Reviews of my three books: Modern Man: The Life of Le Corbusier, Architect of Tomorrow (New Harvest, 2014); Wrestling with Moses: How Jane Jacobs Took On New York’s Master Builder and Transformed the American City (Random House, 2009); and This Land: The Battle Over Sprawl and the Future of America (Johns Hopkins University Press, 2006)

Reviews & praise for Modern Man

Modern Man: The Life of Le Corbusier, Architect of Tomorrow Library Journal Reviews, February 13, 2015
Modern Man, Briefly Noted, The New Yorker, February 2, 2015
Book review: Modern Man: The Life of Le Corbusier, The Washington Post, December 19, 2014
Top 10 Books 2015, Planetizen, December 9, 2014
Books for the design buff on your holiday list, San Francisco Chronicle, December 8, 2014
Gift guide: Books about architecture, San Francisco Chronicle, November 28, 2014
The Ecology of Modernism, The Economist, November 15, 2014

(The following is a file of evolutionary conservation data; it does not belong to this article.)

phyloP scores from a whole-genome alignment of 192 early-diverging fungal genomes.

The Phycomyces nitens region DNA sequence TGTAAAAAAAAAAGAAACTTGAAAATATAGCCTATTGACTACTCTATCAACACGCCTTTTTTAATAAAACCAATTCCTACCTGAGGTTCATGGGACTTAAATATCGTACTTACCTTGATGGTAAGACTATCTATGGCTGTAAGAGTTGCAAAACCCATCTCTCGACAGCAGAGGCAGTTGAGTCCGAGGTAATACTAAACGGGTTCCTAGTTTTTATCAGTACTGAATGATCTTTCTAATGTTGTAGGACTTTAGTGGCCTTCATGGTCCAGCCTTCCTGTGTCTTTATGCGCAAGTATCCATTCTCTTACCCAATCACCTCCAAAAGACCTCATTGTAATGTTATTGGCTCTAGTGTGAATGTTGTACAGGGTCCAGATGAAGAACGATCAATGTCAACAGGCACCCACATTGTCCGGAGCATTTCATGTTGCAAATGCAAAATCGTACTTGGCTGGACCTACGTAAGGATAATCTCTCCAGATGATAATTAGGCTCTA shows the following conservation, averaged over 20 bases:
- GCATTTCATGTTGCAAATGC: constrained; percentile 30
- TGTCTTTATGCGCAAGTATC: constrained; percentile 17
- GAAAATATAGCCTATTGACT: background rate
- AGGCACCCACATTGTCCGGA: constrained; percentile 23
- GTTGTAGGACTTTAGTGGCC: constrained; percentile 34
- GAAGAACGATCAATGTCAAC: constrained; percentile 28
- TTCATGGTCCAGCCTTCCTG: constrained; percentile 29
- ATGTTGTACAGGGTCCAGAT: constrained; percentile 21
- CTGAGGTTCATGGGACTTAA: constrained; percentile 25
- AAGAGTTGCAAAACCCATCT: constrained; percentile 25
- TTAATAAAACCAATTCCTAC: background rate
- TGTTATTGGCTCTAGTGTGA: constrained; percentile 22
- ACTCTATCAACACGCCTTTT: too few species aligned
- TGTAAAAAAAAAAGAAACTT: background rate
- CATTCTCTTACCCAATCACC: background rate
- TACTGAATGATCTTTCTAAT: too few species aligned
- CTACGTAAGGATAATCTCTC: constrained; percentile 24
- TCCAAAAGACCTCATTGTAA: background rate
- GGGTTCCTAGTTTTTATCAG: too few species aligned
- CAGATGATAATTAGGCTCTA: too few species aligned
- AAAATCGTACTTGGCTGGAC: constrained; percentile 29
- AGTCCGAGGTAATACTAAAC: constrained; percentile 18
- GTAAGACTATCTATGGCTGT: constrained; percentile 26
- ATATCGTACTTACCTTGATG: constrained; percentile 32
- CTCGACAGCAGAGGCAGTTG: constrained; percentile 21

Journalist Flint (Wrestling with Moses) recounts the life and times of the legendary architect Charles-Édouard Jeanneret, aka Le Corbusier, and provides illuminating details of his most iconic projects. An introduction outlines the artist’s influences from his youth in the Swiss watchmaking village of La Chaux-de-Fonds where he learned to draw to his appreciation for the Athens Acropolis. From there, Flint explains Le Corbusier’s first foray into urban planning with the housing project Ville Contemporaire and his first major accomplishment, La Ville Savoye, a “flying saucer of a building” in suburban Poissy, France. This is followed by an in-depth examination of the artist through his work, including Unité d’Habitation in Marseilles and the church at Ronchamp with its stunning roof design. On Le Corbusier’s process, Flint delves into his five points of architecture, featuring “the essential ingredients of modernism” and the unit of measure he called the Modular. Flint does not idealize his subject, noting his infidelity, “remote and mercurial” personality, and relationships with Nazi sympathizers, but the bulk of this book focuses specifically on the architect’s résumé rather than the man himself. Flint is most insightful in the epilogue where he considers Le Corbusier’s complicated legacy, “widely reviled” by critics but also considered a prescient provider of solutions to urban overpopulation. Publishers Weekly